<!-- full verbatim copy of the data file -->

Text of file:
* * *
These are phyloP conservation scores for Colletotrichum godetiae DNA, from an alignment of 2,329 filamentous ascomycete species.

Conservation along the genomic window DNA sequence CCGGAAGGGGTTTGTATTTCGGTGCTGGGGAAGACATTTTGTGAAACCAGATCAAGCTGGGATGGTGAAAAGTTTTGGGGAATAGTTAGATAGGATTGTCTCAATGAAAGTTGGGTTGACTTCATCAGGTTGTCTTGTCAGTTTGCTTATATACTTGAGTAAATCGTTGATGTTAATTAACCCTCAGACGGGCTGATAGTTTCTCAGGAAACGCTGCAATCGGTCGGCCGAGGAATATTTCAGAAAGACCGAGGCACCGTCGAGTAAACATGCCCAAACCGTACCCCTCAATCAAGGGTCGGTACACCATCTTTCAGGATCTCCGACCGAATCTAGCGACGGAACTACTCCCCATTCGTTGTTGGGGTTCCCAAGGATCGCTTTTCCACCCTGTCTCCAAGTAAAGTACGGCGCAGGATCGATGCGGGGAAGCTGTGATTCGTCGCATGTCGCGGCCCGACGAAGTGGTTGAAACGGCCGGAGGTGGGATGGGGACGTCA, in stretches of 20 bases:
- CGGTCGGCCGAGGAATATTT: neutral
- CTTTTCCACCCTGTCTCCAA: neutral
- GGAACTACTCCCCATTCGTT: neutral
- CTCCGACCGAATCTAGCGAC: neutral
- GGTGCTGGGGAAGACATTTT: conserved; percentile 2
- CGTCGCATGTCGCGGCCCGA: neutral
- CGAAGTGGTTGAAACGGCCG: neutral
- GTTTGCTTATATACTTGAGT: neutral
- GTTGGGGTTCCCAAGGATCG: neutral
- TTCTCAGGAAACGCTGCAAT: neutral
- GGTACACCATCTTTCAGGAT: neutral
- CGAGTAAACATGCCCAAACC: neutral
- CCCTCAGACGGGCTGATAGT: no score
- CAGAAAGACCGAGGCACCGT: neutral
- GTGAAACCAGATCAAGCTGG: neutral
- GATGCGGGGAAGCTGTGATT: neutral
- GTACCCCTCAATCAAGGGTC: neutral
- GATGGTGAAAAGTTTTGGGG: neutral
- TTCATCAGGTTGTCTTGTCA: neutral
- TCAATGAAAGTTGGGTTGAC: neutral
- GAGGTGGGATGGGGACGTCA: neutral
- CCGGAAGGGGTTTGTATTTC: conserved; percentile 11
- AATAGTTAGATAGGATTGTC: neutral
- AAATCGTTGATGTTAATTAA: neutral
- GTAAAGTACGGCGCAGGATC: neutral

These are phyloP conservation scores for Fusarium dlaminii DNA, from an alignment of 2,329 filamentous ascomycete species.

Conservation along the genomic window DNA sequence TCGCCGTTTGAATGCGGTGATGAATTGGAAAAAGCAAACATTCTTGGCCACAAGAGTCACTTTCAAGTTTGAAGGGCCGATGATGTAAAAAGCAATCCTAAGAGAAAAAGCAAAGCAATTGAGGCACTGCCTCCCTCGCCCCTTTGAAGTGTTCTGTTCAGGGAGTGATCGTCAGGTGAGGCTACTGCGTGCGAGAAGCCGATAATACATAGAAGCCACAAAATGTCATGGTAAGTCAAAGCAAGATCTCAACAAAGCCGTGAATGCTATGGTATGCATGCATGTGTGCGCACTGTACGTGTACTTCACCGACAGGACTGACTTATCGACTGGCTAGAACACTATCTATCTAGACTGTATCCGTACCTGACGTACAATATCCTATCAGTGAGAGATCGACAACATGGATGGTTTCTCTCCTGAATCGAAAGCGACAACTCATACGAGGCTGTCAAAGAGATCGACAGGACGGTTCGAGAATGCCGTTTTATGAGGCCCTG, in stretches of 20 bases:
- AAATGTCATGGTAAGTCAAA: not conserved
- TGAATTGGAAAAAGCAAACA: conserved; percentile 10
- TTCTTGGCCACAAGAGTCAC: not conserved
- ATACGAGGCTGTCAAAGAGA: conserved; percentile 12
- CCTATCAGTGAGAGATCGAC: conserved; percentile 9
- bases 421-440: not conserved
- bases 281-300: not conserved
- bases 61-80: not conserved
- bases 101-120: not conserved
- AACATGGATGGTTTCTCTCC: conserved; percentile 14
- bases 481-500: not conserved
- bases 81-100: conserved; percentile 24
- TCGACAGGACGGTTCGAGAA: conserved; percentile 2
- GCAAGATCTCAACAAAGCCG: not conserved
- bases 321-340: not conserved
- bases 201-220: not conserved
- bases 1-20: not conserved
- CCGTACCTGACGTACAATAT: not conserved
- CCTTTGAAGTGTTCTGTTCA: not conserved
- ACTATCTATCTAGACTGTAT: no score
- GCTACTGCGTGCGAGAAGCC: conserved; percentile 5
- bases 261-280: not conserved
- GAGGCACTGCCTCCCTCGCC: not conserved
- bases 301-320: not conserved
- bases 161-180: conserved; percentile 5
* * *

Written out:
These are phyloP conservation scores for Colletotrichum godetiae DNA, from an alignment of 2,329 filamentous ascomycete species.

Conservation along the genomic window DNA sequence CCGGAAGGGGTTTGTATTTCGGTGCTGGGGAAGACATTTTGTGAAACCAGATCAAGCTGGGATGGTGAAAAGTTTTGGGGAATAGTTAGATAGGATTGTCTCAATGAAAGTTGGGTTGACTTCATCAGGTTGTCTTGTCAGTTTGCTTATATACTTGAGTAAATCGTTGATGTTAATTAACCCTCAGACGGGCTGATAGTTTCTCAGGAAACGCTGCAATCGGTCGGCCGAGGAATATTTCAGAAAGACCGAGGCACCGTCGAGTAAACATGCCCAAACCGTACCCCTCAATCAAGGGTCGGTACACCATCTTTCAGGATCTCCGACCGAATCTAGCGACGGAACTACTCCCCATTCGTTGTTGGGGTTCCCAAGGATCGCTTTTCCACCCTGTCTCCAAGTAAAGTACGGCGCAGGATCGATGCGGGGAAGCTGTGATTCGTCGCATGTCGCGGCCCGACGAAGTGGTTGAAACGGCCGGAGGTGGGATGGGGACGTCA, in stretches of 20 bases:
- CGGTCGGCCGAGGAATATTT: neutral
- CTTTTCCACCCTGTCTCCAA: neutral
- GGAACTACTCCCCATTCGTT: neutral
- CTCCGACCGAATCTAGCGAC: neutral
- GGTGCTGGGGAAGACATTTT: conserved; percentile 2
- CGTCGCATGTCGCGGCCCGA: neutral
- CGAAGTGGTTGAAACGGCCG: neutral
- GTTTGCTTATATACTTGAGT: neutral
- GTTGGGGTTCCCAAGGATCG: neutral
- TTCTCAGGAAACGCTGCAAT: neutral
- GGTACACCATCTTTCAGGAT: neutral
- CGAGTAAACATGCCCAAACC: neutral
- CCCTCAGACGGGCTGATAGT: no score
- CAGAAAGACCGAGGCACCGT: neutral
- GTGAAACCAGATCAAGCTGG: neutral
- GATGCGGGGAAGCTGTGATT: neutral
- GTACCCCTCAATCAAGGGTC: neutral
- GATGGTGAAAAGTTTTGGGG: neutral
- TTCATCAGGTTGTCTTGTCA: neutral
- TCAATGAAAGTTGGGTTGAC: neutral
- GAGGTGGGATGGGGACGTCA: neutral
- CCGGAAGGGGTTTGTATTTC: conserved; percentile 11
- AATAGTTAGATAGGATTGTC: neutral
- AAATCGTTGATGTTAATTAA: neutral
- GTAAAGTACGGCGCAGGATC: neutral

These are phyloP conservation scores for Fusarium dlaminii DNA, from an alignment of 2,329 filamentous ascomycete species.

Conservation along the genomic window DNA sequence TCGCCGTTTGAATGCGGTGATGAATTGGAAAAAGCAAACATTCTTGGCCACAAGAGTCACTTTCAAGTTTGAAGGGCCGATGATGTAAAAAGCAATCCTAAGAGAAAAAGCAAAGCAATTGAGGCACTGCCTCCCTCGCCCCTTTGAAGTGTTCTGTTCAGGGAGTGATCGTCAGGTGAGGCTACTGCGTGCGAGAAGCCGATAATACATAGAAGCCACAAAATGTCATGGTAAGTCAAAGCAAGATCTCAACAAAGCCGTGAATGCTATGGTATGCATGCATGTGTGCGCACTGTACGTGTACTTCACCGACAGGACTGACTTATCGACTGGCTAGAACACTATCTATCTAGACTGTATCCGTACCTGACGTACAATATCCTATCAGTGAGAGATCGACAACATGGATGGTTTCTCTCCTGAATCGAAAGCGACAACTCATACGAGGCTGTCAAAGAGATCGACAGGACGGTTCGAGAATGCCGTTTTATGAGGCCCTG, in stretches of 20 bases:
- AAATGTCATGGTAAGTCAAA: not conserved
- TGAATTGGAAAAAGCAAACA: conserved; percentile 10
- TTCTTGGCCACAAGAGTCAC: not conserved
- ATACGAGGCTGTCAAAGAGA: conserved; percentile 12
- CCTATCAGTGAGAGATCGAC: conserved; percentile 9
- bases 421-440: not conserved
- bases 281-300: not conserved
- bases 61-80: not conserved
- bases 101-120: not conserved
- AACATGGATGGTTTCTCTCC: conserved; percentile 14
- bases 481-500: not conserved
- bases 81-100: conserved; percentile 24
- TCGACAGGACGGTTCGAGAA: conserved; percentile 2
- GCAAGATCTCAACAAAGCCG: not conserved
- bases 321-340: not conserved
- bases 201-220: not conserved
- bases 1-20: not conserved
- CCGTACCTGACGTACAATAT: not conserved
- CCTTTGAAGTGTTCTGTTCA: not conserved
- ACTATCTATCTAGACTGTAT: no score
- GCTACTGCGTGCGAGAAGCC: conserved; percentile 5
- bases 261-280: not conserved
- GAGGCACTGCCTCCCTCGCC: not conserved
- bases 301-320: not conserved
- bases 161-180: conserved; percentile 5